From 1736 to 1999 the industry had relied on essentially three channels to sell and distribute their products.

The last decade has seen an explosion of channels with disruptive platforms provided by the emergence of digital commerce.

While there has been a lot of conversation around disintermediation, the reality is that it is not the carrier that determines the channel it will use or not use to interact with the consumer, it is the consumer that does.  For that reason alone channels need to co-exist, however, the distribution of revenue across the channels is a function of the product(s) sold and the consumer targeted (and, perhaps, even the stage in life of the consumer).

For the next generation carrier, it is also imperative to set up a multi-channel model that is in-tune with changing consumer preferences that aligns to their product portfolio.

How can carriers change consumer preference?

  • Sell & Service: Increased penetration of smartphones, tablets and wearables and the growth of the social networks are trends that need to be understood and appreciated as carriers begin to explore a multi-channel distribution model.

While apps that provide self-service (e.g. what’s the status of my claim or find me an agent) provide some benefit, the power of the emerging channels is in generating new revenue and leveraging them for cross-selling / up-selling.

  • Performance Management: While setting up a multi-channel system is required, equally important is ensuring adequate governance and minimizing conflict. 

This may include using concepts like Life Time Value of the Customer and making decisions that will align the right customer to the right product in the right channel – at the right time.

The Next Generation Carrier

From the time of the Friendly Society and the Philadelphia Contributionship, the industry has redefined itself a few times to cater to changing consumer needs.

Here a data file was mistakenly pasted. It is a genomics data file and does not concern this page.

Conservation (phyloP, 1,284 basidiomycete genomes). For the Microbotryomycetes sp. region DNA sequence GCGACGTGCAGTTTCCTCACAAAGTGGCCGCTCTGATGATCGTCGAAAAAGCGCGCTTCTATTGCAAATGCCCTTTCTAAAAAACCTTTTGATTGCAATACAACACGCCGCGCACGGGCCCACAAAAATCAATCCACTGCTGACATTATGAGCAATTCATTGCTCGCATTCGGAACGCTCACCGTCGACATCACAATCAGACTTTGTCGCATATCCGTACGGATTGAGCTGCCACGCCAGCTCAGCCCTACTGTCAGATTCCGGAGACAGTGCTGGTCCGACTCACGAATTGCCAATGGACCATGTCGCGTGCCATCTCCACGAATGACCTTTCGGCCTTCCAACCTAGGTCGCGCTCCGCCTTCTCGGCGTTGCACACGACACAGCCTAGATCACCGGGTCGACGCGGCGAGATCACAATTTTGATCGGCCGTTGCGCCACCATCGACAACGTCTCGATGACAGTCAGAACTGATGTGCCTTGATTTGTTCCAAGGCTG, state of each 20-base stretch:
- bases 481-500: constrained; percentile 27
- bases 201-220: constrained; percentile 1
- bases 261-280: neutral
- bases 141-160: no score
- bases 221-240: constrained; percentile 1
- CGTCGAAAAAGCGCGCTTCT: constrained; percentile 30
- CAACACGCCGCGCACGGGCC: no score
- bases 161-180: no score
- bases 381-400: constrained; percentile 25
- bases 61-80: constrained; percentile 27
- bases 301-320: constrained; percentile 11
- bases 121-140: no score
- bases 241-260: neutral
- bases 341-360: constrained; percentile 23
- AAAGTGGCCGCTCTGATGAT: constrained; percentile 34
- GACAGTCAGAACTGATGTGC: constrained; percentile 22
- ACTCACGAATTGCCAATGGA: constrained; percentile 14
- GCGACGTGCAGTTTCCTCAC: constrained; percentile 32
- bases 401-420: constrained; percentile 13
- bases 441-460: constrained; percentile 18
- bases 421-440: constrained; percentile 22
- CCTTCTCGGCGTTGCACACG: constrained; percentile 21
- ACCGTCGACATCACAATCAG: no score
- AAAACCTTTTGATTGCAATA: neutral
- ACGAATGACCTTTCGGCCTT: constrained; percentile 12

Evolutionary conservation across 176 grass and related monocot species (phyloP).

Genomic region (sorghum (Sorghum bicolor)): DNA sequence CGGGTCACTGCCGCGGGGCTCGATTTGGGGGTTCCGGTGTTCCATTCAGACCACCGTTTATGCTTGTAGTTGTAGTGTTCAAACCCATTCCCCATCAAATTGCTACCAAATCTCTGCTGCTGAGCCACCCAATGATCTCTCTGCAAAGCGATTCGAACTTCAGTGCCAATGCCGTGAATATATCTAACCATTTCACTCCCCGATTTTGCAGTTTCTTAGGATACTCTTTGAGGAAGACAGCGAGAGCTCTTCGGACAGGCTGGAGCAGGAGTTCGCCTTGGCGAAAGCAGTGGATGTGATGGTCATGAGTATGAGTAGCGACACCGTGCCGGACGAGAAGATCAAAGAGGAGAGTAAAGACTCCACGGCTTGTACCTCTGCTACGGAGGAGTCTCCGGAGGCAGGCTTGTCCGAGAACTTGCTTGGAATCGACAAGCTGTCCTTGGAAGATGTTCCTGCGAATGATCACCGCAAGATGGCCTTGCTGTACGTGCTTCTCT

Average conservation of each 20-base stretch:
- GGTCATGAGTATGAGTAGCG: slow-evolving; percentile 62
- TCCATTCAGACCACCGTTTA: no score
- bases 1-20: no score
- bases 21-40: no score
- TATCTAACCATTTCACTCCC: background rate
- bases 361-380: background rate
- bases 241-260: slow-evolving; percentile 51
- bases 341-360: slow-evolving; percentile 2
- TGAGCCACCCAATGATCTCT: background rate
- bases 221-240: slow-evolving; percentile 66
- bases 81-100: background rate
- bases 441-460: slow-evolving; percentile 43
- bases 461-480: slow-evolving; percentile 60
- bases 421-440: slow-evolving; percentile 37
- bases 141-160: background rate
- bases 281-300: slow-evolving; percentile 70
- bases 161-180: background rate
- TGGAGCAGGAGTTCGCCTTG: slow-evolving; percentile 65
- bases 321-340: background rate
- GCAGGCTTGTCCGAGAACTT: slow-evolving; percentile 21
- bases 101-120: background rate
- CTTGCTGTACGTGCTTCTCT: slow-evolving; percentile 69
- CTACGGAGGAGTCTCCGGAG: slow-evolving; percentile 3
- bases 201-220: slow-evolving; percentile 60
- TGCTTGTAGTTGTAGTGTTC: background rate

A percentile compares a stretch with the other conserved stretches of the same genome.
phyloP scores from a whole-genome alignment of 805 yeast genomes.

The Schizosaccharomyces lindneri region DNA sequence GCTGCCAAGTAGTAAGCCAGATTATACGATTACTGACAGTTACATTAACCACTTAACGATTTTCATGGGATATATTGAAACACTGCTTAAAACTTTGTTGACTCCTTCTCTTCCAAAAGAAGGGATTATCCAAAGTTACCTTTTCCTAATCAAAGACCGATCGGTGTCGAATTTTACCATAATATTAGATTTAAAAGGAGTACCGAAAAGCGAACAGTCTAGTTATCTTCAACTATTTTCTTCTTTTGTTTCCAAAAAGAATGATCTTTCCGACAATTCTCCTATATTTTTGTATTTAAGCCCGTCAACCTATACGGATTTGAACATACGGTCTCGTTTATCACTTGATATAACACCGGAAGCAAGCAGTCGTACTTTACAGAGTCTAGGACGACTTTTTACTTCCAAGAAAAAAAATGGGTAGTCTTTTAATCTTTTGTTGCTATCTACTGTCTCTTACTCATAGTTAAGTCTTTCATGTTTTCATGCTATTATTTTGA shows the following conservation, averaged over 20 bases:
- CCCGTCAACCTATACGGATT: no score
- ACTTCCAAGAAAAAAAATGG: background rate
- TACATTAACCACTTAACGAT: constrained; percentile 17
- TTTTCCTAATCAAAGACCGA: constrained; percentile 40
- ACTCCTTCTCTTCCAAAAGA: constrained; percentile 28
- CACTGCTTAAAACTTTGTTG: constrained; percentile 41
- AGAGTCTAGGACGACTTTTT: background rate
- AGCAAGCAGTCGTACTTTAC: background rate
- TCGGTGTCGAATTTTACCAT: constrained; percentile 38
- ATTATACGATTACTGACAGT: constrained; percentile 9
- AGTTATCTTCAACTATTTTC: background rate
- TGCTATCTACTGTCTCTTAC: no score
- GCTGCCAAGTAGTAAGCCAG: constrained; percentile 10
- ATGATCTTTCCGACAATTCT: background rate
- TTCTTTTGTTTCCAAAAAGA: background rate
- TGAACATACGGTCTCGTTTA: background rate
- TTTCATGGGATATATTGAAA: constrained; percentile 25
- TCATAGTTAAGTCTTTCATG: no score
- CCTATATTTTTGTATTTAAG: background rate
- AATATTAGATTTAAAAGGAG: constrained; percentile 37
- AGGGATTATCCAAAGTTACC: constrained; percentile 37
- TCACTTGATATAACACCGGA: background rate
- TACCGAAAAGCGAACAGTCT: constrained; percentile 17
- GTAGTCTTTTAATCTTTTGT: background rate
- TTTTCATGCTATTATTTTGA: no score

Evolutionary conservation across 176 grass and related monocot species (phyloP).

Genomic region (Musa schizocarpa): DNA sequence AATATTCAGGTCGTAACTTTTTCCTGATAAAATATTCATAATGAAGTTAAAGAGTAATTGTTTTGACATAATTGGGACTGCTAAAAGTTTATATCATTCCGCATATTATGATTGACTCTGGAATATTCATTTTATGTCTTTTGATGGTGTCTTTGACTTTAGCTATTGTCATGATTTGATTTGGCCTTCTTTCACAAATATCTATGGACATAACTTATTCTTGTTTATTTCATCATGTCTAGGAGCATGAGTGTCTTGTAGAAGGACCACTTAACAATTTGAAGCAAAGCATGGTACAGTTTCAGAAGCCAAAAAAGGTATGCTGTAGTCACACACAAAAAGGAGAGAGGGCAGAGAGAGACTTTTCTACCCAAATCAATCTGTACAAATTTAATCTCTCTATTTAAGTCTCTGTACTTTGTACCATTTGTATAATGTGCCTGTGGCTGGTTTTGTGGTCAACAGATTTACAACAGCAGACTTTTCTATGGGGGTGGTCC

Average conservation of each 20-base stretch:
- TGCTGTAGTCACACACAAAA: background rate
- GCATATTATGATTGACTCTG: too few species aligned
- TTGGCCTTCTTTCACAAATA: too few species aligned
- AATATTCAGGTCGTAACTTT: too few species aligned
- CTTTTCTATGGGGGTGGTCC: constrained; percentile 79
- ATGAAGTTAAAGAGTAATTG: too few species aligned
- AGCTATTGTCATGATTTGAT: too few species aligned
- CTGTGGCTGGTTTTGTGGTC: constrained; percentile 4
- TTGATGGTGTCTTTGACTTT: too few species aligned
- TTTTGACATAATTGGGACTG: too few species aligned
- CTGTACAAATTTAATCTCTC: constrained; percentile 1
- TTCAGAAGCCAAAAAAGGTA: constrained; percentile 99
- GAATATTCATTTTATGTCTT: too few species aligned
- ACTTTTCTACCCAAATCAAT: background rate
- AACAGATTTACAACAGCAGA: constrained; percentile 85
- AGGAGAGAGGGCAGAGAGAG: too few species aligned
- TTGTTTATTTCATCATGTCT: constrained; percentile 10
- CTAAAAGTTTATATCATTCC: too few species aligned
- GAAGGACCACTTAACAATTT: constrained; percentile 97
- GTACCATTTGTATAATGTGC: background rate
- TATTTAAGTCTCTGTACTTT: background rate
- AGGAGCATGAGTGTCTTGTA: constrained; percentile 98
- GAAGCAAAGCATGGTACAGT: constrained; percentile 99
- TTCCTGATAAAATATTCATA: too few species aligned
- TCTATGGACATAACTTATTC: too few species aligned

The former was the ultimate in an effort to involve the end consumer in the design of the product and the latter played a critical role in establishing building codes and guidelines that lowered the risk that they had to carry on their books.

Historically, Insurance has always been about a “community” of customers. The Next Generation carrier, however, will have to focus on the individual. The key element of the strategy for such a carrier will be the consumer and the carrier will evolve the product portfolio, the multi-channel distribution channel and its marketing and service programs keeping in mind that tomorrow’s consumer will be very different.

That will continue the evolution of The Friendly Society.


About Sanjay Mohan
Sanjay Mohan is Senior Vice President and Head of Global Insurance Market Development at
Polaris Financial Technology. Sanjay has been working with insurance executives globally for more
than 20 years and has developed extensive business knowledge coupled with deep understanding
of technology and information systems, to design and deliver complex business cases and
transformation programs.